One of these cancers, skin cancer, results from ultraviolet light damage to the DNA produced by environmental exposure to natural sunlight. Almost all living organisms are unavoidably exposed to sunlight and thus to these damaging UV rays. The damage which is produced is a change in the structure of the DNA called pyrimidine dimers. This causes the DNA structure to be altered so that it cannot be read or copied any longer by the skin cells. This affects genes and tumor development and proper functioning of the immune system.
 An enzyme called photolyase helps to restore the original structure and function of the damaged DNA. Interestingly photolyases are activated by light . . . to then act to repair the DNA damaged by ultraviolet light. In the dark it binds to the cyclobutane pyrimidine dimmer created by the UV light and converts it into two adjacent pyrimidines (no dimer connecting these any longer) and thus the DNA damage is repaired. This direct reversal of DNA damage is called “photoreactivation”. The photolyase upon exposure to blue light absorbs the light energy and uses this energy to ‘split’ the dimer and thus restore the normal DNA structure. Other mechanisms of DNA repair exist as well.
 The photolyase repair mechanism is not well understood at present, but naturally occurring or synthetic or genetically engineered photolyase from essentially any living organism source can be utilized for other organisms including human and veterinary and plant applications. DNA damage produced by factors other than ultraviolet light may also be repaired including, but not limited to, such factors as other environmental damage or toxins, radiation, drugs, diseases, chemotherapy for cancer, cancer, microgravity and space travel related damage, and a myriad of other causes.
 Environmentally damaged skin and DNA can be treated with topical endonuclease compounds with, or without, the assistance of photomodulation. Preferably, penetration enhancing treatments such as ultrasound and others recited herein are used to maximize skin penetration of the endonuclease compounds.
 The use of such naturally derived or artificially created or genetically engineered photolyase enzymes, endonuclase enzymes, or related enzymes or other proteins functioning for DNA or RNA repair have a wide variety of applications. For example, the ability to treat skin damaged by sunlight/ultraviolet light of disease and to repair, reverse, diminish or otherwise reduce the risk of skin cancer could be used either as a theraputic treatment or as a preventive measure for people with severely sundamaged skin, with precancerous skin lesions, or with skin cancer.
 This principle applies not only to skin cells and skin cancer but to a very broad range of skin and internal disorders, diseases, dysfunctions, genetic disorders, damage and tumors and cancers. In fact potentially any living cells might have beneficial effects from treatment with photolyase or similar proteins in combination with light therapy. In one embodiment of the invention, the repair of damage to hair supporting structures may help to restore not only hair growth but also hair transplant growth and to reverse graying of hair.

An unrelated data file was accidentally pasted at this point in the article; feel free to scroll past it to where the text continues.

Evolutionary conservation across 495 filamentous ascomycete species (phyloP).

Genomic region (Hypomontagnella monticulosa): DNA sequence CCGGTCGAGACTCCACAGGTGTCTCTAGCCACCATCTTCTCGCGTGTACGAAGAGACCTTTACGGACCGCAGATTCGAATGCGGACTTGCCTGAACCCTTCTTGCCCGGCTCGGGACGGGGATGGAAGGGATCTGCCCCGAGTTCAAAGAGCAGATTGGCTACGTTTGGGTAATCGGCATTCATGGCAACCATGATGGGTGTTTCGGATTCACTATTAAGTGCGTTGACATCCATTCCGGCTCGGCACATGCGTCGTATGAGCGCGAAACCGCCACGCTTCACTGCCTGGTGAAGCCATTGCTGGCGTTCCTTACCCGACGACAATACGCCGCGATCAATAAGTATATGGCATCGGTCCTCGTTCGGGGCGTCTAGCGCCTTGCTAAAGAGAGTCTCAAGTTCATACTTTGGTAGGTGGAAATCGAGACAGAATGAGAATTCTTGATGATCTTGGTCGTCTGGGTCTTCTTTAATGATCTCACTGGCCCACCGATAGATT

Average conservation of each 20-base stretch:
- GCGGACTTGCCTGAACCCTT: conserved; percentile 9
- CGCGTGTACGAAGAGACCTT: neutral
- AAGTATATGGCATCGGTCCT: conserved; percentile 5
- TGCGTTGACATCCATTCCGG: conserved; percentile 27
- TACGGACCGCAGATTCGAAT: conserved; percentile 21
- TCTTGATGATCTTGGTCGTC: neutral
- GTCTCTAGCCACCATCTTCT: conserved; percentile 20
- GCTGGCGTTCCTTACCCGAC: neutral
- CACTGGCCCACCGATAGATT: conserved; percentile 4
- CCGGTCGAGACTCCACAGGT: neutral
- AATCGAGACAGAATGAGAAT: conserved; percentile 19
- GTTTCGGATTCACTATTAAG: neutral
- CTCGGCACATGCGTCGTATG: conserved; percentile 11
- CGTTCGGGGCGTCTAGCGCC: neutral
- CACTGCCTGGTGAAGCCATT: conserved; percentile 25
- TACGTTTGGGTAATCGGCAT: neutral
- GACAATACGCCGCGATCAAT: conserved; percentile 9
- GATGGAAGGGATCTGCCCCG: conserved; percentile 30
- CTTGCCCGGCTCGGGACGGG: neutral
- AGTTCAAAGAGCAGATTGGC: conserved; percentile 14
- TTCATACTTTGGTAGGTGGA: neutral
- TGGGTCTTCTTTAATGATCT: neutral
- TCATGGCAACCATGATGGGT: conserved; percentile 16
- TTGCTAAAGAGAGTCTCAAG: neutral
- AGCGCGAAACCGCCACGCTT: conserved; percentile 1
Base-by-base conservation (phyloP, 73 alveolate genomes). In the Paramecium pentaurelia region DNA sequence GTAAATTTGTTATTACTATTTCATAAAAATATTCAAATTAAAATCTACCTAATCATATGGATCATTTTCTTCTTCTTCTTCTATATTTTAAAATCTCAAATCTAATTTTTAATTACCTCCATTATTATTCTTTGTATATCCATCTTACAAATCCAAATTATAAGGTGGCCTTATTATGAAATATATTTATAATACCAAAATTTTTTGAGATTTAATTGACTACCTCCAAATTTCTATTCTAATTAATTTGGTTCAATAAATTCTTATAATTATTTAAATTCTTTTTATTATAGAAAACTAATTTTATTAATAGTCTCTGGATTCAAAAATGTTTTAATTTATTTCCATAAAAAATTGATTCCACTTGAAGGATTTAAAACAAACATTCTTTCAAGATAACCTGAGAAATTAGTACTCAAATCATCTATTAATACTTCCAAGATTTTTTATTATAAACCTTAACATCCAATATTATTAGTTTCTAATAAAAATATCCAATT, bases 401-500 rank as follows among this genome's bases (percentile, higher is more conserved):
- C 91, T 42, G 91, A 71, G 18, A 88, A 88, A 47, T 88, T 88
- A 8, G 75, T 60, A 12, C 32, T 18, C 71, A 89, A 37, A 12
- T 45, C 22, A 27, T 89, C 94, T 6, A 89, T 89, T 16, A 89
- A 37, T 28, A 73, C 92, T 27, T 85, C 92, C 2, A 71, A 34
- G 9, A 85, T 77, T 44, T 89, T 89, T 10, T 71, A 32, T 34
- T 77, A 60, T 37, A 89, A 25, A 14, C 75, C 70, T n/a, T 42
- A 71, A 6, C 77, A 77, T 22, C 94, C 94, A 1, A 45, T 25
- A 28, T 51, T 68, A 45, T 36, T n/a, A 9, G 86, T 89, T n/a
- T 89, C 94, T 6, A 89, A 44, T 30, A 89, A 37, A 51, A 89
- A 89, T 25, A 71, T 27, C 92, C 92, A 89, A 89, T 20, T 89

While in nature the light to activate the photolyase typically comes from natural sunlight, essentially any light source, laser and non laser, narrow band or broader bandwidth sources can activate the photolyase if the proper wavelengths and treatment parameters are selected. Thus natural sunlight filtered through a selective sunscreen could be used to activate both native and exogenously applied photolyases. Another treatment option would be to apply the photolyase and then treat with a controlled light source exposure to the proper wavelength band and parameters. A wide variety of light sources could be utilized and the range of these is described elsewhere in this application. For example a low energy microwatt narrow band but multispectral LED light source or array with mixed wavelengths could be utilized. Particularly important is the wavelength produces by the light source and not the source. Those skilled in the art will recognize that there are many sources for electromagnetic radiation capable of producing the required wavelengths used in the various embodiments of the present invention.
 Another embodiment is a filtered metal halide, halogen, or fluorescent light source with a dominant wavelength of 415 nm+/−20 nm and an exposure of 1-30 minutes at 1-100 milliwatts output can be utilized. Such exposure would occur minutes to days after application of a topical product containing photolyase. When used alone, the wavelength of light (in the blue portion of the visible spectrum) can be used to reduce skin wrinkles, repair photoaging in human skin and tissue, and activate natural photolyases. Moreover, this wavelength can activate other natural repair mechanisms to reduce vein and capillary visibility, normalize melanin and pigment product, and restore natural skin coloration.